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“Verbal ectoplasm”: what happened at Camila Batmanghelidjh and Alan Yentob’s Kids Company hearing?

The former charity’s founder and chair were grilled for three hours by MPs on the Public Administration and Constitutional Affairs select committee.

Three hours, five revelations

  • Allegations of sexual misconduct were denied by both. Yentob believes they came from a malicious source. Batmanghelidjh claims they are the real reason for the charity’s closure, rather than its financial problems.
  • The missing clients – the charity’s records claimed to have 36,000, but only 1,069 of their files were handed over to local authorities – were explained as being held back due to a “data protection” issue by Yentob, and Batmanghelidjh suggested restrictions on the kind of cases they would accept explains this.
  • Although he denied any conflict of interest, Yentob admitted he was in the producer’s box during Batmanghelidjh’s Today programme interview, and also made phonecalls to BBC journalists covering the Kids Company story, at one point asking if it couldn’t wait “til tomorrow” because he hadn’t yet heard the allegations.
  • Batmanghelidjh accused (without providing evidence) civil servants of briefing against Kids Company – though she denied that she suspected a link between Cabinet Office sources and the sex abuse allegation against the charity.
  • Batmanghelidjh claimed that she put her own flat down as surety money, in exchange for Cabinet Office funding, in the event of Kids Company failing to raise enough external funds.

How it happened

“There are more journalists here than in the audience,” one woman observed, entering the select committee room, where the now-bust charity Kids Company is being subjected to an inquiry.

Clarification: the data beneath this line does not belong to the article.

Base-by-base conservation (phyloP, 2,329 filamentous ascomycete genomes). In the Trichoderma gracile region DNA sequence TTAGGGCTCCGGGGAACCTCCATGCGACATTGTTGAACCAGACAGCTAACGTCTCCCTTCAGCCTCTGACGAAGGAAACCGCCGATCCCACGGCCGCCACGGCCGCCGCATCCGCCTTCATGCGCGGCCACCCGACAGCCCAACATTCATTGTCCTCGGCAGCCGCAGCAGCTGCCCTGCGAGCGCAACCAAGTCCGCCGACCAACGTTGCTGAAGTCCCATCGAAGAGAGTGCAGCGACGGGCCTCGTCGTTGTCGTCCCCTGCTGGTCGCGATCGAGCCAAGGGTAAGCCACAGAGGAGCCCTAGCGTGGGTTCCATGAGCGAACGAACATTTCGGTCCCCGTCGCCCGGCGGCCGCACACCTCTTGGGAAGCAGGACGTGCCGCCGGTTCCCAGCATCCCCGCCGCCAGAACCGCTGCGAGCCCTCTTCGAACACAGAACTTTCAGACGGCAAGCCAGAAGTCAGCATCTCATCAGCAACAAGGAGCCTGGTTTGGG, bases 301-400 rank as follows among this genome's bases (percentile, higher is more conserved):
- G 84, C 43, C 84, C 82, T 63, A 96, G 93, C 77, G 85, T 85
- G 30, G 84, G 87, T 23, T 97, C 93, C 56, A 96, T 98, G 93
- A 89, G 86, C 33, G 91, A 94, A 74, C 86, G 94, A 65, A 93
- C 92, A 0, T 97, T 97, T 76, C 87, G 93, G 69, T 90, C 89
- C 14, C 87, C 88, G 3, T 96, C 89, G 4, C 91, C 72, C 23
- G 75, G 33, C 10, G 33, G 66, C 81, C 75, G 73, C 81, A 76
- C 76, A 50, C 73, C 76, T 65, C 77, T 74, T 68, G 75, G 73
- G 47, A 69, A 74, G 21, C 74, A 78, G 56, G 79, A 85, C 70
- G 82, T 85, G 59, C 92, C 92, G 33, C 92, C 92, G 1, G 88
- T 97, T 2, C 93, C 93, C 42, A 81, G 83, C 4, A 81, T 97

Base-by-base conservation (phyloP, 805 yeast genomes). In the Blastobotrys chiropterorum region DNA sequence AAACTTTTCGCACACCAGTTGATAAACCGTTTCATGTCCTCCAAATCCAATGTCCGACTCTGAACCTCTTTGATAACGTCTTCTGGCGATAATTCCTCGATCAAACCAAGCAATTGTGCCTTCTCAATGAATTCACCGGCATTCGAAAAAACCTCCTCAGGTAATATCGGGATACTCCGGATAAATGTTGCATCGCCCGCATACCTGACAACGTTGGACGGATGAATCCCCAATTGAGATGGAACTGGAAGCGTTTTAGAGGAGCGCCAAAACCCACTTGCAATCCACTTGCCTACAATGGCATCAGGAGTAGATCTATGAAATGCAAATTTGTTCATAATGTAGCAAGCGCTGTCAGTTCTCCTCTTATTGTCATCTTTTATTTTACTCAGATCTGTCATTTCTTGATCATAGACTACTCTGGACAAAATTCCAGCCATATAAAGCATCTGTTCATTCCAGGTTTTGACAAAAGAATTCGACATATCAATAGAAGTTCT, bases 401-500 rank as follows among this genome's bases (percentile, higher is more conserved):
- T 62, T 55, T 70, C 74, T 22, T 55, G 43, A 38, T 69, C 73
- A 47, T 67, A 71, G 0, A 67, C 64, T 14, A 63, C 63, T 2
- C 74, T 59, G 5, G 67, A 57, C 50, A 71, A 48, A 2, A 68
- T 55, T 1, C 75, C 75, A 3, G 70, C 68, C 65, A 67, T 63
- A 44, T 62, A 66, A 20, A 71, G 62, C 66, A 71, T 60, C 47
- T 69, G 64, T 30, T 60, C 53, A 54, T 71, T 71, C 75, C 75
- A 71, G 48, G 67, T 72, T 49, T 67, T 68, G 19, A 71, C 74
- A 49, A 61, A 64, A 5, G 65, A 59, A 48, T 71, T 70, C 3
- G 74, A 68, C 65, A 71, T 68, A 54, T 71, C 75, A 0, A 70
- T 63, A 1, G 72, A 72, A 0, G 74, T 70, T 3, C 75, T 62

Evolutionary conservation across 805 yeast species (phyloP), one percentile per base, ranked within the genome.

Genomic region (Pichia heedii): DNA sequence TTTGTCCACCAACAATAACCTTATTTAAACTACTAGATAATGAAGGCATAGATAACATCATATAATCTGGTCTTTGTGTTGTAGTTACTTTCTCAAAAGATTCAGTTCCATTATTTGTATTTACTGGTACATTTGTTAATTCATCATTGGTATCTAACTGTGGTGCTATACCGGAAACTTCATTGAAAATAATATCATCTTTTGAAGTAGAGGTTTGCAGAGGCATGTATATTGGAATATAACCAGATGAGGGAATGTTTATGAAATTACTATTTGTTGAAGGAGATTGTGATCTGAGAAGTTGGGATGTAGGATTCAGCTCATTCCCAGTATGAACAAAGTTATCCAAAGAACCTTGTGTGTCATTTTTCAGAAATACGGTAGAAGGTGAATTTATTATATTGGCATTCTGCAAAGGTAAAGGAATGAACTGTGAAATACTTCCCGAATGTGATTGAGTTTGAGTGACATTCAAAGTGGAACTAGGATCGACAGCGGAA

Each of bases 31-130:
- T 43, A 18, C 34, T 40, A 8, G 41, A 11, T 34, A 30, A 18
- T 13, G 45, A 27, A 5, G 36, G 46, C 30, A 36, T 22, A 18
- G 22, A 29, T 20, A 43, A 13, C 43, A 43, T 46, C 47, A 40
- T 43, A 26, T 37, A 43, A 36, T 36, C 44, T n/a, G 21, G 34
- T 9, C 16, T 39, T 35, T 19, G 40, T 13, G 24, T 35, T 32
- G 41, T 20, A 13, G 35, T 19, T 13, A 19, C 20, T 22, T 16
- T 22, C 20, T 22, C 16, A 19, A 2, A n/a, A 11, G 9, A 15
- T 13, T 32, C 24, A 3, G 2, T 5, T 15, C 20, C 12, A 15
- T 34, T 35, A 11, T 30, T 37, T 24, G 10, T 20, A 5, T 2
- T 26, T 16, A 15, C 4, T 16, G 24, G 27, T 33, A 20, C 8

And no wonder. Because seconds later, in walked a duo of such epically proportioned egos for which even the most masterful headline-writer would struggle to make room.

Camila Batmanghelidjh, the technicolour tartan, paisley and scarf-clad former founder and chief executive of Kids Company, and the ex-chair of trustees and divisive BBC creative director Alan Yentob, who shuffled in first, his scuffed Nike trainers withering ahead of her hot pink Crocs.

But even the promise of two such personalities was nothing on what they delivered.

They persisted in making as little sense – and as many accusations – as possible in their three hours before the Public Administration select committee’s increasingly frustrated panel of MPs.

As revelations about the charity’s beleaguered funds and other scandals continue to be uncovered, the point of this inquiry is to get to the bottom of Kids Company’s relationship with successive governments. In particular, why the Cabinet Office gave the charity an emergency £3m loan shortly before it closed, in spite of concerns raised about how it was being run.

Not that our antiheroes Batmanghelidjh and Yentrobin were going to help much with this. So fed up was committee member Paul Flynn MP with the former dancing around his questions that he accused her of “a spiel of psychobabble, a torrent of words, verbal ectoplasm”.

Where he got this from – following her simple explanations of children “secreting fright hormones”, how “all scientific research has two sides to the coin”, and that employees’ taxes that weren’t collected or refunded were “conceptualised” – is anyone’s guess.

Committee chair Bernard Jenkin found Batmanghelidjh’s decision to speak just as frustrating as the words she chose. She constantly interrupted Yentob’s answers, “can I please contribute to this question . . . I can be helpful . . . Please!”

“ORDER!” bellowed Jenkin. “I don’t know that shouting is going to get me to behave any better,” Batmanghelidjh replied, never breaking her permanent placid smile.

She insisted that the image of Kids Company giving out sums of money in envelopes to its clients was unfair. “It has turned into the notion that it was handed out willy-nilly,” she said. “It wasn’t. It was accounted for.”